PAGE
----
Lord of the Night reviews the Space Marines anthology Angels of Death featuring 31 short stories by a wide range of Black Library authors.
"A panoply of short stories featuring the Angels of Death that is not only a great introduction to the 41st Millennium but also a set of brand new stories that will appeal to all fans of the indomitable Space Marines." - Lord of the Night @ Talk Wargaming
Rite of Pain by Nick Kyme

Nick Kyme's Salamanders are a group that I have very much enjoyed reading in the past, however this particular story did not meet my expectations. Mainly it is the premies of the story that I find confusing, and rather strange as well. The Salamanders are going through so much effort to convert a certain character, and expecting him to forget his real chapter. Why don't they just send him home? Or let him wear his old armour and just fight alongside them until he can get home?

Chaplain Elysius was nice to see again, being my favourite character of Kyme's, but even his appearance didn't make this story any better. Really it felt like Kyme trying to justify keeping this character around, but it could easily be achieved in the examples I gave above rather than the Salamanders forcing this character to be a part of their chapter and abandon his old one. I give Rite of Pain a score of 2/5.
 
By Artifice, Alone by George Mann

I am a big fan of George Mann's Raven Guard, no other author has captured the Raven Guard as well as he has in my opinion and the adventures of Captain Koryn in the Sargassion Reach make for a very good set of short stories. Which is why it was such a disappointment that this story was completely and utterly pointless. There was no story, just two Raven Guard having a conversation that didn't really matter.

Truthfully this story felt more like an extract from a full novel that I only got to read part of. The worst part was that apparantely this story is set right before Koryn and Cordae are going after Gideous Krall, the architect of the entire Sargassion Reach invasion, and the plan they have to get him sounds like it will make for an epic battle. I really hope Mann will write a book about his Raven Guard, because otherwise he's just teasing us. I give By Artifice, Alone a score of 1/5.

Trophies by Cavan Scott

Cavan Scott is an author I have not read before, so his Death Spectres story held some interest for me. It had some good moments but ultimately I think the idea of a Space Marine hunting a xenos animal sounds like a cool idea but in execution, not so much. Especially as the fight scene was choreographed badly and I find it hard to believe that a tree branch could impale a Space Marine, and that even a Space Marine could fight while impaled on a tree like a shrike victim.

The ending to the story was a double ironic twist and actually rather grimdark in a cruel way, the Space Marine tried so hard to make a species extinct and he failed. The reference to the Death Spectres faulty gene-seed was a nice touch as well, and I thought it was amusing how Matana interacted with Grissan even if it didn't end well. I give Trophies a score of 2.5/5.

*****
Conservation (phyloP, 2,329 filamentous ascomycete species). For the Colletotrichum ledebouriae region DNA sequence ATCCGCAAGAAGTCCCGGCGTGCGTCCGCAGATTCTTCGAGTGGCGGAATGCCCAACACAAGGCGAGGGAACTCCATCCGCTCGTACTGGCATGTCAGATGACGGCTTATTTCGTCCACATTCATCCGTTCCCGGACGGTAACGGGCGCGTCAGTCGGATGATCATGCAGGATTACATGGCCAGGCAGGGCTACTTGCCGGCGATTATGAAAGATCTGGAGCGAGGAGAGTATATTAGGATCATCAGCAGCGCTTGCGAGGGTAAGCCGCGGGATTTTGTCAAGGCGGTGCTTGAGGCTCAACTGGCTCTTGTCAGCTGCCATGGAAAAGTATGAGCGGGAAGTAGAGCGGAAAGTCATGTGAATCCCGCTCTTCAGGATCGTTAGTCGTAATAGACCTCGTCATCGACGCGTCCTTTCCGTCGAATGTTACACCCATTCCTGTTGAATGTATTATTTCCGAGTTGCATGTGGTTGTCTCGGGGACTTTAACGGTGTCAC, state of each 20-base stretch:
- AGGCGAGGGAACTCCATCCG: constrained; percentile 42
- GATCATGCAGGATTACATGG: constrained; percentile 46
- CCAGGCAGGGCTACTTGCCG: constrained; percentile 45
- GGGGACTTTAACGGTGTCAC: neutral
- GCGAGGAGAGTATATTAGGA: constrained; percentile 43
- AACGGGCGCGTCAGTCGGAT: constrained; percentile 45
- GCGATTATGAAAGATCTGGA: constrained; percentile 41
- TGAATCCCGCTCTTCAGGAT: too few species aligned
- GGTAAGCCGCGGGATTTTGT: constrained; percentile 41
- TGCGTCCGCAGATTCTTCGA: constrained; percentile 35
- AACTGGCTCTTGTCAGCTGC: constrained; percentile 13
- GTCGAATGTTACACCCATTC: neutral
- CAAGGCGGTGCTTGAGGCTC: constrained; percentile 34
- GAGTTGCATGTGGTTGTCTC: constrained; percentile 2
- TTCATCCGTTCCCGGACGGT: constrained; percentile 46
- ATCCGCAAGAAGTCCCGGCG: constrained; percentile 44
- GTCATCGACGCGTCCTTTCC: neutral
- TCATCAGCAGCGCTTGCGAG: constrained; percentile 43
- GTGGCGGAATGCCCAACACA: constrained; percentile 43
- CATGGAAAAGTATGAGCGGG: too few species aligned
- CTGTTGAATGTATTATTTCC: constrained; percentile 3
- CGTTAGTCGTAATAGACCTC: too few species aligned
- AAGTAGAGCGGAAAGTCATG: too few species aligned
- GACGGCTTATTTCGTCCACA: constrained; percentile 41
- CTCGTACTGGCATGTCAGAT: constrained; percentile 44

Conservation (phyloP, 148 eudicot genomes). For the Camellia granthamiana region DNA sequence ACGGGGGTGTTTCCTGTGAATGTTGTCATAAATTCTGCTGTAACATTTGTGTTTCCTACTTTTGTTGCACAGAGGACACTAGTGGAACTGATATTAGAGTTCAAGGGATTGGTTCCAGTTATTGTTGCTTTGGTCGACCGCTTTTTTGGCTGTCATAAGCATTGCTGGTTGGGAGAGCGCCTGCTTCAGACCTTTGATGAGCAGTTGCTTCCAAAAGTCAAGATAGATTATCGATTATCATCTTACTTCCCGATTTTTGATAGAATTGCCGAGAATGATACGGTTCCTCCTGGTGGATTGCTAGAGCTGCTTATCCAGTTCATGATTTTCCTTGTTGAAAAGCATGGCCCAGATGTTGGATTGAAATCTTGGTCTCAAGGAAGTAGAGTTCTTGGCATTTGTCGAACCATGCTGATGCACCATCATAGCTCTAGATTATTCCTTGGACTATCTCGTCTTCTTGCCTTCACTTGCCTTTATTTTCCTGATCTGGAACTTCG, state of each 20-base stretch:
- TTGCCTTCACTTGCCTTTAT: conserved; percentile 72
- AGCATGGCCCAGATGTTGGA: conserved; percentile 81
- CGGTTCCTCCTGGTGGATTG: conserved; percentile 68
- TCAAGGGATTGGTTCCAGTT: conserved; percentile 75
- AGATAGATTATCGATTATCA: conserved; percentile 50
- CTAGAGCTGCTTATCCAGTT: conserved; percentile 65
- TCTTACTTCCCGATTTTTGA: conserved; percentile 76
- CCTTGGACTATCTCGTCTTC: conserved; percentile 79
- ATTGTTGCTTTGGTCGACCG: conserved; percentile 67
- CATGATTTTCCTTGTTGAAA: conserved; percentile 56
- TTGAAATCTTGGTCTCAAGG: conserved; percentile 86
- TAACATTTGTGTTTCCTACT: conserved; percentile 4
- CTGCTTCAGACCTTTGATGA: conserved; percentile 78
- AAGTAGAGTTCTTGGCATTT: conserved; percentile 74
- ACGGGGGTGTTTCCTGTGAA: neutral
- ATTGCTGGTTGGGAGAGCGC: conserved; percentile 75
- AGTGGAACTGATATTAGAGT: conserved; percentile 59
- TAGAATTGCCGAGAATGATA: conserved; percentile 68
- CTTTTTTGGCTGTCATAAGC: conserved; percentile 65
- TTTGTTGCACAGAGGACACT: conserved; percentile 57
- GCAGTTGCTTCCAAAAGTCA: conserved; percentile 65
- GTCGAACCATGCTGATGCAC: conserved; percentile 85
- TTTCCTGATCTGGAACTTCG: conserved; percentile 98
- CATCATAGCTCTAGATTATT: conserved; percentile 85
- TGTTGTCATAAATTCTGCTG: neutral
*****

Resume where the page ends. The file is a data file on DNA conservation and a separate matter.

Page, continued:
The Ghost Halls by Laurie Goulding

Finally we come to the legendary Grey Knights, and Laurie Goulding's second story in the anthology. And his second success as this story was enjoyable the whole way through, first off for the frankling jaw-dropping way the Grey Knights interacted with the Eldar. Any regular Space Marine present would have been horrified, but it was rather amusing to see Space Marines treat Eldar with courtesy and respect, though amusing in an absurd way. But I really enjoyed this side of the Grey Knights, the side that cares only about Chaos and is prepared to treat anyone who fights it with respect.

The Eldar were also nicely portrayed, their intial disgust giving way to startled thanks and gratitude, and the final twist of the story that explains a particular piece of Grey Knights lore is very very surprising to Horus Heresy fans, an interesting choice by Goulding to have such a connected and it implies that the Eldar know more about humanity than they let on. I give The Ghost Halls a score of 3.5/5.


Bitter Salvage by Nick Kyme

Back to Nick Kyme and this time it's with the Marines Malevolent, the guys who were dicks in every single appearance they've made in his stories bar one guy in the short story Emperor's Deliverance. This time though they meet with the Black Templars and the resulting confrontation is a dark one, and one that really sells the moral of the story. Don't mess with the Marines Malevolent. For once, they get to do something badass that isn't completely morally repugnant, though that depends on how you view it, and we get a glimpse of deeper emotions from the protagonist.

I quite liked how the Templars viewed the Malevolents, even giving them a chance at their meeting to prove all the stories wrong, eventually leading to the Templars and Malevolents confronting each other and exactly what the Malevolents are planning becomes apparant to the reader, I found it to be a very smart scheme though devious and underhanded. But the Malevolent characters were interesting and while they may not be likeable, I would like to see more of Kyme's Marines Malevolent. I give Bitter Salvage a score of 3.5/5.


That's it for this part of the review. Thanks for reading. Until next time,

AVE DOMINUS NOX!
 
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